Ten years ago, a spate of suicides at Foxconn’s factories in Shenzhen thrust the company into global headlines. These workers, part of a million-strong workforce, were involved in making Apple’s iPhone, the world’s premier status symbol smartphone. While the suicides are now mainly in the past, the issues raised in Dying for an iPhone remain pertinent to China’s labor situation and global manufacturing generally.
An unnamed narrator addresses her lover: “I didn’t know your name when we first met. No one introduced us. The only thing I remember is that you were picking roadside elderflowers.” The relationship between the young Chinese narrator and “you”, the elderflower picker, progresses quickly and their relationship, from living on a houseboat to exploring Australian tourist towns, is explored through the fragments of conversations that make up Guo Xiaolu’s A Lover’s Discourse.
It probably goes without saying that there will be no solution to what has come to be called “climate change” without China’s active participation. (The same holds for the United States, but that’s another matter.) In their new book China Goes Green, Judith Shapiro and Li Yifei view China’s environmental policies and practices, both domestically and internationally, as—goes the subtitle—“Coercive Environmentalism for a Troubled Planet”.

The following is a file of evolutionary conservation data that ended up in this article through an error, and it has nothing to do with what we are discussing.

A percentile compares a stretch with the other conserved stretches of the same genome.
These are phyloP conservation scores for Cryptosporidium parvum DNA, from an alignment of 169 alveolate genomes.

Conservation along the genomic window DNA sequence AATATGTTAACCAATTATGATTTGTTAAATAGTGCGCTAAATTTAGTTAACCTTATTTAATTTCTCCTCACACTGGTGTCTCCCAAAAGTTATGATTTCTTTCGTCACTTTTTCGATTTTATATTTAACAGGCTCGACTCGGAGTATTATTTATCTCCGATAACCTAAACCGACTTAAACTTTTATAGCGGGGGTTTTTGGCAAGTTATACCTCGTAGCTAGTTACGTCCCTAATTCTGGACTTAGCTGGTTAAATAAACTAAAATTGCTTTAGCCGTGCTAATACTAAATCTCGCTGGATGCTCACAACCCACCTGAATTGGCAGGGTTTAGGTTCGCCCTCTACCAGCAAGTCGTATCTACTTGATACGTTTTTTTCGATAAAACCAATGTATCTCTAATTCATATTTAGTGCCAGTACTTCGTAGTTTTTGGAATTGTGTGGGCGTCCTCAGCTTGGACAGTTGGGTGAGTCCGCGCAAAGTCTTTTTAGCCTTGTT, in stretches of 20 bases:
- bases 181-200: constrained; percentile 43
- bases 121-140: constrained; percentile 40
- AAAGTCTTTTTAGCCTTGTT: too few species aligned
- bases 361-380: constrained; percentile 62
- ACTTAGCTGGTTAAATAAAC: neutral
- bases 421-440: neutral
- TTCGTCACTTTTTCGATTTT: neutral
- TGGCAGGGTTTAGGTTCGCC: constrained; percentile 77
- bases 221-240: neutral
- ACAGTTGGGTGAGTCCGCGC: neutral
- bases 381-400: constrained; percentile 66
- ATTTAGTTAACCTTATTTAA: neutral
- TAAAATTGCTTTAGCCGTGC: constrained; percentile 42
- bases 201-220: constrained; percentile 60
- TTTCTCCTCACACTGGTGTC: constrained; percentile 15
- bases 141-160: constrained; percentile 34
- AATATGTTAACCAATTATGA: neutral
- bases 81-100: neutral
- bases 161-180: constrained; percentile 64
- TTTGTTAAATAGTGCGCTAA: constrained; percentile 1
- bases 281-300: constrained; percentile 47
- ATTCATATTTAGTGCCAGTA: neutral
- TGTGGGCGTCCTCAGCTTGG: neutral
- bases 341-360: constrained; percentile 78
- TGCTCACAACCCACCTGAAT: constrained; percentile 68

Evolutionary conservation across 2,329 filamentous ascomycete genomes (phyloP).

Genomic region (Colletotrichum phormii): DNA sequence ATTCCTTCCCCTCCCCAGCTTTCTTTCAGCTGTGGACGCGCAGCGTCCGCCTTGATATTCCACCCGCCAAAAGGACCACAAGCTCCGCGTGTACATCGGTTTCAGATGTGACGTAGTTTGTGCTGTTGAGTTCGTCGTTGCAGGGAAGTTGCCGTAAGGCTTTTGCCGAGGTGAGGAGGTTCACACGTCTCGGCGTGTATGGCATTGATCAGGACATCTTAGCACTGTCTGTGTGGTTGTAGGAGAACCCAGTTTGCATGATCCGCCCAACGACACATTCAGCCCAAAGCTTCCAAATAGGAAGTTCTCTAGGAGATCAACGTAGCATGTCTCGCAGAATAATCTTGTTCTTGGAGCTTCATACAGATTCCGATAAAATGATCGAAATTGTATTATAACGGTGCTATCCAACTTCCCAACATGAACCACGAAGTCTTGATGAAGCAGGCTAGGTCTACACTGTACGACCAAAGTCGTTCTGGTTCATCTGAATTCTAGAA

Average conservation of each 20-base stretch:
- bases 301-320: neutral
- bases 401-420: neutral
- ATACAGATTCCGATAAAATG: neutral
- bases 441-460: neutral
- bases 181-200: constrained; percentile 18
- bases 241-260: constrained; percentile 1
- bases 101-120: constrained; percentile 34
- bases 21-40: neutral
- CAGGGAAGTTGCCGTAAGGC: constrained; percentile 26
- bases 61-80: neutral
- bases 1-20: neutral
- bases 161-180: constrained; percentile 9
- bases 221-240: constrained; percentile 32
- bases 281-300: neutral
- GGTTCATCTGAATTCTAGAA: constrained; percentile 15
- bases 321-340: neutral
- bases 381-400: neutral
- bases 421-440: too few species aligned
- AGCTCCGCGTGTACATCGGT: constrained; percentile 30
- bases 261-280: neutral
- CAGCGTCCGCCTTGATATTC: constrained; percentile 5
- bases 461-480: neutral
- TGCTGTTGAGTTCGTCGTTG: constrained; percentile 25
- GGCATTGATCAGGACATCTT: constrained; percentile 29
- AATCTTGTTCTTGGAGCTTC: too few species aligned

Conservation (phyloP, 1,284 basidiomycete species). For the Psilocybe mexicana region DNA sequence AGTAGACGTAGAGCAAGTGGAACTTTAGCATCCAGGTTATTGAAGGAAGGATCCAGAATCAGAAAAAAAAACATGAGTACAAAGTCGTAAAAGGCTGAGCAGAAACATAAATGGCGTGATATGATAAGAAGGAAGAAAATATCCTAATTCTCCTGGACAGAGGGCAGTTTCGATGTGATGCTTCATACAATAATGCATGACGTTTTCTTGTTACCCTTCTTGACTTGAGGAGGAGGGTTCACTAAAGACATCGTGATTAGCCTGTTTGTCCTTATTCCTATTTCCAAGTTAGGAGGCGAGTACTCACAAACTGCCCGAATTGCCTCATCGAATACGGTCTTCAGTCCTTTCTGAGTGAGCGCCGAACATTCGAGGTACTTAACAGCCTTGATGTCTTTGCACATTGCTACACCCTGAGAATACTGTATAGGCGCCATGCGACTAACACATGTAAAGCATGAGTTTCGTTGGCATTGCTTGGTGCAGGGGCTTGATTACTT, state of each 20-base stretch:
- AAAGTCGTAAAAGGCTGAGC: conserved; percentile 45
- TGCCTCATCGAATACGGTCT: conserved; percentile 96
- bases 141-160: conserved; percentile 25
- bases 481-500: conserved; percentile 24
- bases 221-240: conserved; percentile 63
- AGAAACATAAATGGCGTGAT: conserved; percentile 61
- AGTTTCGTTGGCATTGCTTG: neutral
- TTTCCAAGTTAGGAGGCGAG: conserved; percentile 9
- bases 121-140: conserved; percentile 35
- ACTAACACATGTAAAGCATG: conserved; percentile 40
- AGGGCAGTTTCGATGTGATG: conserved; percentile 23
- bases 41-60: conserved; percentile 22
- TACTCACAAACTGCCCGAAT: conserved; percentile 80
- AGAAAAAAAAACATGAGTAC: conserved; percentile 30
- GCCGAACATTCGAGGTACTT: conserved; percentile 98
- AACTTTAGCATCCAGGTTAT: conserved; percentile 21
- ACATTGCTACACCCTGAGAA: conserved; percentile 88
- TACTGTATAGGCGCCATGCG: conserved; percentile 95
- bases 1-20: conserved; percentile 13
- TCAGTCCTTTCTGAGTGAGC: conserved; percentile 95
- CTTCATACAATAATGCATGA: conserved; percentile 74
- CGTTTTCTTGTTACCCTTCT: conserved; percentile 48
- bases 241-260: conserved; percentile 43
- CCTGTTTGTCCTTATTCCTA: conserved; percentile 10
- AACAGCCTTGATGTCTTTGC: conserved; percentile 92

“Decoupling” is the international relations word-of-the-day. American politicians have long criticized the massive trade deficit between the United States and China, but pandemic-driven disruptions to supply chains and deepening tensions between Beijing and Washington have now encouraged policies to start rolling back the links between the two economies. And it’s not just the United States: Europe, Japan, and Taiwan have all mooted policies to reduce their reliance on Chinese manufacturing.
Teens may grimace at the thought of taking SATs, but they have it easy compared with the counterparts in China where millions of children are trained from a young age to succeed in school, all for the one-day gaokao, or university admissions examination. In her new young adult novel, Like Spilled Water—the title of which refers to the notion that daughters are not as valued as sons because they will leave their parents’ home after they marry—Jennie Liu tackles the anxiety and other ramifications centered around this exam.
The ‘Other’ Shangri-La is a work of narrative non-fiction based on Shivaji Das and his wife’s journey through the Sino-Tibetan frontier land of western Sichuan. It describes the rugged landscape of this region that comprises 7,000-metre-high mountains, deep gorges, vast grasslands and the world’s most dangerous roads.
Chinese remains inaccessible to most English-speakers; Chinese poetry doubly so, so Western readers should be grateful to Zephyr Press for issuing these two excellent bilingual versions of contemporary Chinese poetry, which introduce us to two unfamiliar and very different voices, Ya Shi from the mainland, and Wu Sheng from Taiwan.